Teacher banned over misgendering pupil ‘had free speech right infringed’

A decision to ban a Christian maths teacher after he misgendered a pupil featured an “unjustified interference” with his rights to freedom of speech and religion, the High Court has been told.

Joshua Sutcliffe is pursuing an appeal against a May 2023 prohibition order issued after a regulator found him guilty of “unacceptable professional conduct” while working at The Cherwell School in Oxford between 2015 and 2018.

A Teaching Regulation Agency (TRA) panel concluded he did not treat a transgender student with “dignity and respect” by failing to use his “preferred pronoun” in class and while appearing on ITV’s This Morning.

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Joshua Sutcliffe’s bid to appeal against his ban was heard at the Royal Courts of Justice in London (Andrew Matthews/PA)

The panel also concluded he did not provide a balanced view to a video played in form class about men being “not masculine enough” while at St Aloysius’ College in Islington, north London, in 2018.

At a hearing in London, Mr Sutcliffe’s lawyers argued the decision to ban him, which may be reviewed after two years, was “unsafe” and included “perverse” findings.

They told the court on Wednesday that there is “no legal requirement to use preferred pronouns” and that Mr Sutcliffe had a right “not to believe gender identity belief”.

The Department for Education (DfE), which accepted the TRA’s recommendation to ban Mr Sutcliffe, opposes the appeal bid, arguing it has been brought too late and has “no merit”.

Government lawyers said the banned teacher had failed “to distinguish between his role as a teacher and his activities as a preacher”.

Michael Phillips, representing Mr Sutcliffe, said in written arguments that the teacher believed that “one’s biological sex is an immutable and essential aspect of one’s personhood and to tamper with it is a denial of something sacred”.

Such a belief was legally protected, as was “the conviction that marriage is a lifelong union between a man and a woman, and opposition to homosexual unions”, the court was told.

Mr Phillips said it was a breach of Mr Sutcliffe’s rights to find that he was required to use “preferred pronouns” and was not allowed to talk about “the protected characteristic of ‘ex-homosexual’” nor show the video on masculinity without debate.

He said teachers had a discretion over what to teach in form time but there was no obligation to hold debate on alternative views.

Mr Phillips added that there was no evidence of any harm to pupils over the video incident, and that there was an obligation “to expose pupils to ideas that they might not agree with in order to equip them for life”.

The barrister said the transgender student’s alleged “adverse mental health” was not solely due to the use of pronouns, with the TRA being “wrong” to find using “preferred pronouns” was in his “best interests”.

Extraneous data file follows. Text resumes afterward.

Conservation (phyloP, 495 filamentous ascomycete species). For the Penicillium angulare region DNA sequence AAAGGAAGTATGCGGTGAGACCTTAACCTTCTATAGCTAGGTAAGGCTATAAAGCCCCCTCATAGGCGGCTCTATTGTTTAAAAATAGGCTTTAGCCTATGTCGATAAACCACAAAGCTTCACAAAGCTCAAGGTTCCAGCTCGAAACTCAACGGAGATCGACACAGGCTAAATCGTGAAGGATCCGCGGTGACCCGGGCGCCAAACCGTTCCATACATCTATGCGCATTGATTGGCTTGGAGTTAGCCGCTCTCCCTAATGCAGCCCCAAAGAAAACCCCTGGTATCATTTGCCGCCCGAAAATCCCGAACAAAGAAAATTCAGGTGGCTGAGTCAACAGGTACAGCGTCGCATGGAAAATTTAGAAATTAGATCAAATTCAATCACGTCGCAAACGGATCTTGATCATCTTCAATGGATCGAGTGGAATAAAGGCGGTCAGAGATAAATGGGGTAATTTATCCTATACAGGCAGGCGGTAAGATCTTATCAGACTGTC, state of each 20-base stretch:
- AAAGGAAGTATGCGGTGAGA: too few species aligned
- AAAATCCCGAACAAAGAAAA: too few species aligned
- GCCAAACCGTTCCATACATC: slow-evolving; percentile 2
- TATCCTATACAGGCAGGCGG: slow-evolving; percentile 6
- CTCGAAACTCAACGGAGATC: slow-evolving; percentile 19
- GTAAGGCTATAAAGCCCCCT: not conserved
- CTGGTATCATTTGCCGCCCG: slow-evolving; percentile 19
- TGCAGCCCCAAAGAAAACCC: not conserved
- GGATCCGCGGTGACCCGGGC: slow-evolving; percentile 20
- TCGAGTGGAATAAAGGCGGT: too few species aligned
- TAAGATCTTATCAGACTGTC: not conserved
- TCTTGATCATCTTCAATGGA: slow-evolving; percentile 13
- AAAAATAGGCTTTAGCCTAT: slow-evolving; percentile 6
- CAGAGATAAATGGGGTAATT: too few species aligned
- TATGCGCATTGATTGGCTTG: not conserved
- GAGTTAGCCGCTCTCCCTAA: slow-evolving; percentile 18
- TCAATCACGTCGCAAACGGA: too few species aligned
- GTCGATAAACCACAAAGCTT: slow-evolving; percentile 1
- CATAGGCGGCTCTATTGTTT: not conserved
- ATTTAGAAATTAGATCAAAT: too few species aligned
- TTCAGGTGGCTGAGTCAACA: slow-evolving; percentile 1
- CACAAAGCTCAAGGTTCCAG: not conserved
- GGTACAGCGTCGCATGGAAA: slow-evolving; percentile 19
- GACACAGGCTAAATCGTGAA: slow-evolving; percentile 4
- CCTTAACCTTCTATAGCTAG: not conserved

Mr Sutcliffe was found not to have acted “maliciously”, was a “competent” teacher and showed “high standards” in his personal life, the court was told.

A judge heard he had previously adopted a “compromise” of referring to students by their name.

The TRA wrongly analysed his case and refused to recognise his “conscientious objection” to “compelled transgender pronoun use” which meant “his only recourse was to change his job”, Mr Phillips said, later telling the court the TRA had taken an “extreme ideological” position.

Iain Steele, for the DfE, said in written arguments that the TRA had “correctly considered” Mr Sutcliffe’s case, with the appeal bid raising issues the panel did not have to determine.

“He seeks to make this a case about freedom of religion and freedom of expression, but in truth it is a case about a serious failure to treat pupils with dignity and respect and to safeguard their wellbeing,” he said.

The TRA found the incidents at the Oxford school had an “adverse effect” on the transgender pupil’s health and attendance and Mr Sutcliffe “failed even to consider what was in the best interests” of the student, the court was told.

Mr Steele said: “There is no issue of ‘compelled’ use of preferred pronouns or violation of ‘conscientious objection’ to using them.”

On the masculinity video, Mr Steele said Mr Sutcliffe was not banned from expressing his views “but needed to have regard to the potential negative impact on pupils and take steps to mitigate this”.

“The appellant failed to provide any opportunity for discussion or the sharing of differing views or perspectives,” he added.

The lawyer said Mr Sutcliffe’s “level of insight and remorse was at best limited”, with the panel being “entitled to find that there was a serious risk of the appellant repeating the same type of misconduct”.

He later told the hearing the panel’s decision was “consistent” with the Government’s draft under-consultation transgender guidance for schools which says teachers should not be compelled to use “preferred pronouns”.

Mr Steele said the Oxford school case was among the “exceptional” ones where safeguarding requires that teachers may have to use “preferred pronouns” against their wishes.

The hearing before Mr Justice Pepperall concluded on Wednesday, with the judge due to issue his written ruling at a later date.

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